[I originally wrote this article for Silicon Beach 2012; this is the first time it has appeared online]
This is an extraordinary time to be in business. The economy is all over the place, international trade is threatened by collapsing currencies and we’re constantly bombarded with new technology inventions that promise to improve our lives. Despite everything that the financial meltdown has thrown at us few who have worked through the last decade would deny how positively transformative technology has been.
You could even be forgiven for lusting after the latest new shiny object or Web 4.0 application and all that it promises. Yet all around you a very different scene is playing out. While you camp outside your local gadget store to get your hands on the hottest new tablet or phone, most of the rest of the world remains blissfully unaffected. According to data from the National Readership Survey, fewer than 1 in 6 (15%) adults own either a tablet device or an e-reader. And a tiny 1.4%, like me and you, own both. For most, a tablet is something the doctor prescribes. Even with smartphones or HTML5 enabled browsers or Pinterest or whatever… experiencing remarkable growth, most of these remain the playthings of the privileged few.
It’s easy to forget this when you’re busy keeping the new technology hamster wheel spinning. You might feel mild embarrassment that your 6 month old smartphone only sports 13 megapixels. Meanwhile the person sitting next to you on the bus carries their 2003 Nokia feature phone only ‘in case of emergencies,’ presumably something along the lines of a power cut or Tesco running out of frozen peas.
If you work in marketing you’d be well-advised to keep your feet firmly on the ground. By all means treat yourself to some hot new gadgetry and be sure to show it off to anyone who will listen, but don’t fall into the trap of imagining that your life has anything in common with that of your customers. If you do, you may soon be committing the worst of marketing crimes: creating campaigns in your own image, not in those of your target audience.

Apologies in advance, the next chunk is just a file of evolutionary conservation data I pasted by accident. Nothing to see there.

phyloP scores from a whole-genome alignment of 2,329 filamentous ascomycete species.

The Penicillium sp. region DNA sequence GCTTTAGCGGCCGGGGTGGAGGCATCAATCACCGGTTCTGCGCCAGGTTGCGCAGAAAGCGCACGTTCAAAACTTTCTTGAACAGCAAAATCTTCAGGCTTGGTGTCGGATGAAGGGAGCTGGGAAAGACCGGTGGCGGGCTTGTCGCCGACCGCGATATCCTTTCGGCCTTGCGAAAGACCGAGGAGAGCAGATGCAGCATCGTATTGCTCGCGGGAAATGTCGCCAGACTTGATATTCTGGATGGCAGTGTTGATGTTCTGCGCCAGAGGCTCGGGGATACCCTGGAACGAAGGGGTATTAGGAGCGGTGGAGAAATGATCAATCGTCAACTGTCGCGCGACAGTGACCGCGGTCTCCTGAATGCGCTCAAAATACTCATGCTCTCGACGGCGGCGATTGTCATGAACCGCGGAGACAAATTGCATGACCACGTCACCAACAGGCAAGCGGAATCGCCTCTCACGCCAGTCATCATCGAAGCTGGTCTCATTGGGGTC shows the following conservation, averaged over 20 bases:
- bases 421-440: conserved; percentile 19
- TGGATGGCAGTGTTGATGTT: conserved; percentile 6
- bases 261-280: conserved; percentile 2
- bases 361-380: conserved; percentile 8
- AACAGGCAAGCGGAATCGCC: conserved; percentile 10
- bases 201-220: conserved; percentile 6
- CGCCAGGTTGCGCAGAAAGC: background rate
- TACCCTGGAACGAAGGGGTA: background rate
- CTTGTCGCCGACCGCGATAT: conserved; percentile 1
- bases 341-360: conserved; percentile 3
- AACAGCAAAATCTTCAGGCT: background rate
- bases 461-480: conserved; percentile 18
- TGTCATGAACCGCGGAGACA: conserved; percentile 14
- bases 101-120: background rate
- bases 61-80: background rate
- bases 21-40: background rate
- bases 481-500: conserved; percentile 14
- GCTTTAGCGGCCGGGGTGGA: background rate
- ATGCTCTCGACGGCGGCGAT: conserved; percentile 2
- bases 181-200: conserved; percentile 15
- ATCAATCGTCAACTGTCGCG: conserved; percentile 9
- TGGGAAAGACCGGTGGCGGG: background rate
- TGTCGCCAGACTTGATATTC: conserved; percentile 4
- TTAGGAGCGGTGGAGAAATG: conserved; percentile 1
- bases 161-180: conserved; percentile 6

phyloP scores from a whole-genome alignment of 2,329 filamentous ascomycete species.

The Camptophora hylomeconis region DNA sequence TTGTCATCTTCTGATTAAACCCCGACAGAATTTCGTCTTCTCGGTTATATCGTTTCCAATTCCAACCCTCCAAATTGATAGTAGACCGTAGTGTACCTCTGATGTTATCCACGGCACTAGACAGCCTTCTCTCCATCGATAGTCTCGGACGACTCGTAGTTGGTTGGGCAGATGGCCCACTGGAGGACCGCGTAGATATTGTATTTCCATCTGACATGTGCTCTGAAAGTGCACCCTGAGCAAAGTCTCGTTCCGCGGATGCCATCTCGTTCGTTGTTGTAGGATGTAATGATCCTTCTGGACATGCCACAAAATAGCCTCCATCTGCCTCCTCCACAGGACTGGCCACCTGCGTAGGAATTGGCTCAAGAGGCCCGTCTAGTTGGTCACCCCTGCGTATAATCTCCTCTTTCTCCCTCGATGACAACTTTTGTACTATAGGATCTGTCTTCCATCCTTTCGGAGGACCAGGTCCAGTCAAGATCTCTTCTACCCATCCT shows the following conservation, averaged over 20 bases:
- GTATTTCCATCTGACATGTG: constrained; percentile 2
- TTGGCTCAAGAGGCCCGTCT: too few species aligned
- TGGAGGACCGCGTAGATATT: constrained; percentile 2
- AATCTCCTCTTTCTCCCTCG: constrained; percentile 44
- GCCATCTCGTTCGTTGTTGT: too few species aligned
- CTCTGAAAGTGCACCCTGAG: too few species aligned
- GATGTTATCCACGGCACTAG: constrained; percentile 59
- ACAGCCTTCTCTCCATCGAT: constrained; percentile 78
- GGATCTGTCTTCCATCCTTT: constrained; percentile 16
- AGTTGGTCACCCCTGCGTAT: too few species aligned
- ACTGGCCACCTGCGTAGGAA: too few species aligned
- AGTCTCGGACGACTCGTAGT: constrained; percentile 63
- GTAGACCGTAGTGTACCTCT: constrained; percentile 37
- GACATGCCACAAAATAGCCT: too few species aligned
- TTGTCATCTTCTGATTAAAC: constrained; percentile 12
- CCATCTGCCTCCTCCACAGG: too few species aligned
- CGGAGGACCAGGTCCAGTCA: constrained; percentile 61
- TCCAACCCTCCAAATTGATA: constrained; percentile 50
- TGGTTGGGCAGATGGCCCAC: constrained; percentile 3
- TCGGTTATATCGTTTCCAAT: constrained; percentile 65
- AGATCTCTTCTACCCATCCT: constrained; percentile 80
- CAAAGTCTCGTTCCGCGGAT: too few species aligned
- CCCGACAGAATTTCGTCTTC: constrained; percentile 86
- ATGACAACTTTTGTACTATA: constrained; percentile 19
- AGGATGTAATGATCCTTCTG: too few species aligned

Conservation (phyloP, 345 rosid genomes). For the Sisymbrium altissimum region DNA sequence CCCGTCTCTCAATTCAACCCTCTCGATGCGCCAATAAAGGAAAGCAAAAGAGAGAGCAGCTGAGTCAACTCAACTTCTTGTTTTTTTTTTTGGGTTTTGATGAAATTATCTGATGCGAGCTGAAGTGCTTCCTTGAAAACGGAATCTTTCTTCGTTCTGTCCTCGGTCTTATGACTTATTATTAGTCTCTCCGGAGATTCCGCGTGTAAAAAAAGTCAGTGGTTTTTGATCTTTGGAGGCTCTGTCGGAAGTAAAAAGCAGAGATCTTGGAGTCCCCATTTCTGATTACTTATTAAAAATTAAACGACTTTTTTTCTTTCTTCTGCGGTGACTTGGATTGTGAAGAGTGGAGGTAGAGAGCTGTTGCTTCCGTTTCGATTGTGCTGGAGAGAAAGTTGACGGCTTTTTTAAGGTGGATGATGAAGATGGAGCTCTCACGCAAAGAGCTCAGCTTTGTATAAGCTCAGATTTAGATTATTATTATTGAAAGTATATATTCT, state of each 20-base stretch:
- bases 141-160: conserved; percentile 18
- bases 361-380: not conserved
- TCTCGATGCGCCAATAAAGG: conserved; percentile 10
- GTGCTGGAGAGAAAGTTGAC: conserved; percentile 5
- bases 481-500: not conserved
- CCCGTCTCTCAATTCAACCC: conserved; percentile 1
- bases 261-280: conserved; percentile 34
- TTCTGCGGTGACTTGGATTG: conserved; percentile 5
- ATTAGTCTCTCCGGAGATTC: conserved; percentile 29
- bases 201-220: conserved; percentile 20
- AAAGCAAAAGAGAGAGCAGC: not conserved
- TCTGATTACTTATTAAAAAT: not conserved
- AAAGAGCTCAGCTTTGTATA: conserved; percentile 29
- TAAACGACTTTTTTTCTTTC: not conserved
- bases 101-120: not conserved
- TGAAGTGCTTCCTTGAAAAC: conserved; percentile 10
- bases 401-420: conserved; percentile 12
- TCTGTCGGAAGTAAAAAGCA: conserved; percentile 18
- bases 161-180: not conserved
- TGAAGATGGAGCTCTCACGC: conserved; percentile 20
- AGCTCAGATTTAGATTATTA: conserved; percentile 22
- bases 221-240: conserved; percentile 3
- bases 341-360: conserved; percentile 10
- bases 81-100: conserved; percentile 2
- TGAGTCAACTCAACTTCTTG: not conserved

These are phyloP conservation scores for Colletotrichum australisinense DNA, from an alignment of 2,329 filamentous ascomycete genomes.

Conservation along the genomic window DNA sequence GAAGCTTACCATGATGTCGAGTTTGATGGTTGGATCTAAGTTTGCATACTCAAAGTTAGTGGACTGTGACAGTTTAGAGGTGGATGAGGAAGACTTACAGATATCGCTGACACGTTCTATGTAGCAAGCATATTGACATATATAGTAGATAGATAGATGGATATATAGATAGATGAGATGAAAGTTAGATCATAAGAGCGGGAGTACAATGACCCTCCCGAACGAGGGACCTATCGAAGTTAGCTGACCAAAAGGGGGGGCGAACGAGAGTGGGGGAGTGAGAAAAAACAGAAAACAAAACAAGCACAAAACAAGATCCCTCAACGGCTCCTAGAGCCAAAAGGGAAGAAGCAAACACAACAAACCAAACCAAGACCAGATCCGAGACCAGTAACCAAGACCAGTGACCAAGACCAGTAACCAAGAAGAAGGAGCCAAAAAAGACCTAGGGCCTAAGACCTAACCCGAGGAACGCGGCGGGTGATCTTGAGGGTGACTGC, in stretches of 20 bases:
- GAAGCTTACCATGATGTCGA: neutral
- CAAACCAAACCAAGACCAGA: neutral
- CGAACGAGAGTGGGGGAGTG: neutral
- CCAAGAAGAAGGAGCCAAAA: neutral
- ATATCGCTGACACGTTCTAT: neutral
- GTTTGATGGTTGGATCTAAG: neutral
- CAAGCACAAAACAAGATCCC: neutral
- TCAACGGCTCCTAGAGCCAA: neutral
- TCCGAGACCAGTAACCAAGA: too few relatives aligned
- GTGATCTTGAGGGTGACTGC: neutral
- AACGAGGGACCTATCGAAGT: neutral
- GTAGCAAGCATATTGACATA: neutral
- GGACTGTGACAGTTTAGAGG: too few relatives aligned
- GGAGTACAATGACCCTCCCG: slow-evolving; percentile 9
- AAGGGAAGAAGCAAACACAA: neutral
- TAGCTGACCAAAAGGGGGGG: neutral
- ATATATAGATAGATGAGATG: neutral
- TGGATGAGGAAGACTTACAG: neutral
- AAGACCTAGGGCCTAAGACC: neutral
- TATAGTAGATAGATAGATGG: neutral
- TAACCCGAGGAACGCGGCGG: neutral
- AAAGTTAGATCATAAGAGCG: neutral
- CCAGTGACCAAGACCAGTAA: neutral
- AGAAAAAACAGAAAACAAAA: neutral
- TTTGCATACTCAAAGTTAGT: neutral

I’m not advocating that we all stop building sites that render beautifully on any device using responsive HTML5 or that we abandon our mobile marketing plan in what must surely now be “The Year of Mobile”. Do those things by all means—our industry progress depends on them—but also keep evaluating the merits of marketing campaigns that appeal to those segments of our population who remain largely untouched by technological change. That means TV and radio advertising, good old fashioned PR and—please forgive me my digital masters—direct mail marketing. For many businesses these techniques still work wonders, helping brands reach a richer vein of customers in ways that connect meaningfully with their everyday lives.
These traditional routes to market may have lost some of their earlier potency but knowing how to integrate them with your wider digital marketing plan is now a critical skill for marketers during these times of unprecedented flux. Just as we do with the gadgets in our pockets, the world’s very best marketers regularly make wise decisions about which new channels to adopt and which to surrender. As our world continues its slow evolution from analogue to digital, marketers who want to make themselves truly future-ready would do well to keep one eye on the past.
[to see my talk at Silicon Beach in October 2012, click here]